The ACLU has made a useful post talking about the Department of Justice’s released statistics about their surveillance activities. Surveillance is up. Section 215 is sunsetting. Osama is dead. What now?
The government more than quadrupled its use of secret court subpoenas, known as 215 orders, which give the government access to “any tangible thing,” including a wide range of sensitive information such as financial records, medical records, and even library records. In 2010, the FBI made 96 applications, up from just 21 in 2009.
There is a theme in today’s posts. I was contacted by a nice lady from the media asking to talk to me about homelessness and libraries, no doubt brought about by this AlterNet post (originally here) written by the retired assistant director of the Salt Lake City Public Library System. I’d seen the link earlier but read about it, and participated in some discussion, on MetaFilter. I pointed people to the American Library Association’s Library Services to Poor People policy, and encouraged a visit to ALA’s Hunger Homelessness and Poverty Task Force website which is full of resources and thoughtful discussion.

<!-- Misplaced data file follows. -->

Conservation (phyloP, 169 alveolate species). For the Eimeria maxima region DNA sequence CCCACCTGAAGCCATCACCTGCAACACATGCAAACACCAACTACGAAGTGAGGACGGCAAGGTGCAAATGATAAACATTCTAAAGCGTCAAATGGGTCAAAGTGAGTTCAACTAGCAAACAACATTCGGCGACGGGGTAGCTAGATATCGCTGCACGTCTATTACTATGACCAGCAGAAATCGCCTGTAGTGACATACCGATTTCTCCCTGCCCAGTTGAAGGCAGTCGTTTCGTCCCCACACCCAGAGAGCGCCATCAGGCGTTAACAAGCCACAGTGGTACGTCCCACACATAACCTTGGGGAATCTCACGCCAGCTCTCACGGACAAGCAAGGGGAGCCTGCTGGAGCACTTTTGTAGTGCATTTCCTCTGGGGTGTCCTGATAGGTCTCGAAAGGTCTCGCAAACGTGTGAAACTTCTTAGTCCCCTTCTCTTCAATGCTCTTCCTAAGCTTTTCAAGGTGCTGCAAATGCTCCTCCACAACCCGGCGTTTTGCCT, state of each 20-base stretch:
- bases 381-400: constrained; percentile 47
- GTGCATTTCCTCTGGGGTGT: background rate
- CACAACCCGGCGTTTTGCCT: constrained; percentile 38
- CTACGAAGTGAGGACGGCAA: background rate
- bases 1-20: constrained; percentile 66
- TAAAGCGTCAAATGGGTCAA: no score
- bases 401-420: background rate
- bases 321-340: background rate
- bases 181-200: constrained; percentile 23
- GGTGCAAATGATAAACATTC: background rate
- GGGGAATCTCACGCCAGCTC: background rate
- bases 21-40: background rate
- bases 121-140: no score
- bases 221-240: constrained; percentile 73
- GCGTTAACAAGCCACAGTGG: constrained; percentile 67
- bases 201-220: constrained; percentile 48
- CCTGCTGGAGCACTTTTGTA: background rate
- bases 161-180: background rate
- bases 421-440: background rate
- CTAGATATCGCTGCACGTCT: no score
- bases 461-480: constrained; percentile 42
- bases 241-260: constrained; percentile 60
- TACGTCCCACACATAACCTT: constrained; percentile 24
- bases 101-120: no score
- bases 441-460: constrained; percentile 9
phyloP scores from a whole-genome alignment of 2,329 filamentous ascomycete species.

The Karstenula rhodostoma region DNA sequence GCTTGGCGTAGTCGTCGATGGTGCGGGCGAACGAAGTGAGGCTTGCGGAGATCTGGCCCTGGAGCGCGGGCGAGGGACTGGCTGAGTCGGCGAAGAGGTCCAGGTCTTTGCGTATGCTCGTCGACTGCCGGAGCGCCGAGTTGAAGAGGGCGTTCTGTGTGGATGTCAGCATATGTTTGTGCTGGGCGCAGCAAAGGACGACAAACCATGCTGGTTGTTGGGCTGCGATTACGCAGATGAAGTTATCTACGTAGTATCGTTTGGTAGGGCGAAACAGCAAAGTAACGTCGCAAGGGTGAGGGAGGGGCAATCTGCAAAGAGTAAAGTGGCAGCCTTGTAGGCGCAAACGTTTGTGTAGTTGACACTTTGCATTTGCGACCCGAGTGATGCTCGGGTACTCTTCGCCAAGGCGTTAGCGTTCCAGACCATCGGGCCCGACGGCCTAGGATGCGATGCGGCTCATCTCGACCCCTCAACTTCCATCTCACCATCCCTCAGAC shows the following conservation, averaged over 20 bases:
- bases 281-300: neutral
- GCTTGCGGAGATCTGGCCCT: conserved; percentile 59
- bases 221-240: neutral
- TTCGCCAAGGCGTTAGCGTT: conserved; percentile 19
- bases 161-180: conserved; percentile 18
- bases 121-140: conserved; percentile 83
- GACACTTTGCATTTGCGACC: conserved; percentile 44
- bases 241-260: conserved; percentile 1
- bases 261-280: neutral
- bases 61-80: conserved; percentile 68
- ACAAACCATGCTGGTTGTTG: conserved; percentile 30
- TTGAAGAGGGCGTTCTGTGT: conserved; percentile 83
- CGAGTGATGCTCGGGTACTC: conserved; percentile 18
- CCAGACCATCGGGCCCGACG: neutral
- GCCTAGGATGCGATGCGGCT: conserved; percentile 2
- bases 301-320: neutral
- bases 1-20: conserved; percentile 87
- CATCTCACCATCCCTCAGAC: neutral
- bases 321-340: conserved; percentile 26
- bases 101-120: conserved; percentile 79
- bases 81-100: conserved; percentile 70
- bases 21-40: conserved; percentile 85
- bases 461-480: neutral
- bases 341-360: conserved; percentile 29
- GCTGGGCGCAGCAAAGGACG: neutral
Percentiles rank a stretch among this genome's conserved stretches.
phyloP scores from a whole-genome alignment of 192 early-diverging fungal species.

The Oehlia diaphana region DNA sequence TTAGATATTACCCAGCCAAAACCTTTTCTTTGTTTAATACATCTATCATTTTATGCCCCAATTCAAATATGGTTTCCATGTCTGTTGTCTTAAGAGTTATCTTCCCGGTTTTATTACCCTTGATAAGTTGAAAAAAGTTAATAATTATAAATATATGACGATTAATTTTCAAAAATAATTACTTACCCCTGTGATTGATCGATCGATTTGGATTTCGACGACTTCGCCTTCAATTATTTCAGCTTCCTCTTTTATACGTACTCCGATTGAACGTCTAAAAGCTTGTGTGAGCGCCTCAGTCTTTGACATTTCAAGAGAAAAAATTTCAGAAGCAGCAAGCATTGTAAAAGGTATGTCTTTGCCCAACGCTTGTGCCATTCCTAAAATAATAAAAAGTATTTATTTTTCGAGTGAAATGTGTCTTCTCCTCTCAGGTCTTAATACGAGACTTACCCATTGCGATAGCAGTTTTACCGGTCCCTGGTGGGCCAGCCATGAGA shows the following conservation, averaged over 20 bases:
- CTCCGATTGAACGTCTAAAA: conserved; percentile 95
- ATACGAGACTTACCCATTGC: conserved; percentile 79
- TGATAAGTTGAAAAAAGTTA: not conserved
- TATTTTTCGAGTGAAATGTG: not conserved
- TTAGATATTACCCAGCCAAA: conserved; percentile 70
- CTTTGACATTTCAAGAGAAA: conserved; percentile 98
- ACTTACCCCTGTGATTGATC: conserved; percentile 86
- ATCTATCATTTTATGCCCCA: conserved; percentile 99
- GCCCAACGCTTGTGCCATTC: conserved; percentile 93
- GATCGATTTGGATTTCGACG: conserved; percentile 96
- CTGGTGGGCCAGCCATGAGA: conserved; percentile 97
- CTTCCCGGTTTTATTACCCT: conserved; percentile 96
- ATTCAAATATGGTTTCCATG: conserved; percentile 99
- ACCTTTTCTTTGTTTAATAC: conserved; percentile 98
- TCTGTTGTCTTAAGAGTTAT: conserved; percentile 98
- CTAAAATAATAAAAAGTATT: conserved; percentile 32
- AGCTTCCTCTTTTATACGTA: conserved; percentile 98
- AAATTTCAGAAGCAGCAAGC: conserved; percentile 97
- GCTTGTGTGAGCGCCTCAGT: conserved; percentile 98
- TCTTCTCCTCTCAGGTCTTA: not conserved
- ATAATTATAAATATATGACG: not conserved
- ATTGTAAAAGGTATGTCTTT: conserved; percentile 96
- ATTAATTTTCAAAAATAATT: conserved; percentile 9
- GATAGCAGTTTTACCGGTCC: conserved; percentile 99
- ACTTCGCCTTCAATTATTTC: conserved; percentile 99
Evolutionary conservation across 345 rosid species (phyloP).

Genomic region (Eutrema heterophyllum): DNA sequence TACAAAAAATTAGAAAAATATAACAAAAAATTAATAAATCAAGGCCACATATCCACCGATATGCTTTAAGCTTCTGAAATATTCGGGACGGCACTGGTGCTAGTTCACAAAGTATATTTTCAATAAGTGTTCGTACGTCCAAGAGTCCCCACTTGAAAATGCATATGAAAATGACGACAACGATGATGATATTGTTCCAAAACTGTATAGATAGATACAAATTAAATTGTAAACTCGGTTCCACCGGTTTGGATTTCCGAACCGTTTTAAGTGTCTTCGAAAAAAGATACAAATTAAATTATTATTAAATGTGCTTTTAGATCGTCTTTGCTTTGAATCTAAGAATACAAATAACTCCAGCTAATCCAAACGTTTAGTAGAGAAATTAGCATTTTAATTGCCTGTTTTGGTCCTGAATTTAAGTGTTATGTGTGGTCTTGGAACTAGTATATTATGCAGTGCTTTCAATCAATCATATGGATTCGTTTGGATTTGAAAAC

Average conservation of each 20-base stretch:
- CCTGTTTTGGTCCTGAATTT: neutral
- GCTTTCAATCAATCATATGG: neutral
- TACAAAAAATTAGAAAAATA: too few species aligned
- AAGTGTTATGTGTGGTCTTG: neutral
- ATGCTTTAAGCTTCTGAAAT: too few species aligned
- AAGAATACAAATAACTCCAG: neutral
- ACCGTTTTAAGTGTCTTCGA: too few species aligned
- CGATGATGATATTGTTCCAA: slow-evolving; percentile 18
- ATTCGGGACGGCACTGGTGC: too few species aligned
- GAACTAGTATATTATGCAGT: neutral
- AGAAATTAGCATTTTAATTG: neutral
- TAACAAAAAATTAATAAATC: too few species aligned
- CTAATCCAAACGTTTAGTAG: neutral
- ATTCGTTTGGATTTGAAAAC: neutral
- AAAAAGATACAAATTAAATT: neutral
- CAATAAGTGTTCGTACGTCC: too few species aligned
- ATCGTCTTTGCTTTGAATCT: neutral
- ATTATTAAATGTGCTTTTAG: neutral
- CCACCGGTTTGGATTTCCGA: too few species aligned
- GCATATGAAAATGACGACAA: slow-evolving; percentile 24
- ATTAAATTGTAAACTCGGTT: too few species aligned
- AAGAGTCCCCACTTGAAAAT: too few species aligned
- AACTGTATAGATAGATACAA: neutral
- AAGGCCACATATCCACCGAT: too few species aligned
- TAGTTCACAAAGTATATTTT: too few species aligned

When I was in Australia I went to many urban libraries and didn’t see the same homeless populations that I do in most urban US libraries. I also saw a lot of security cameras in the libraries, on the streets, everyplace. I’m fairly certain Australia has a better social safety net than we do in the US, but it was clear that keeping a close eye on the population may be part of that, which I was reminded of by reading Aaron’s post today about cameras in London. All the cameras just made me feel … weird.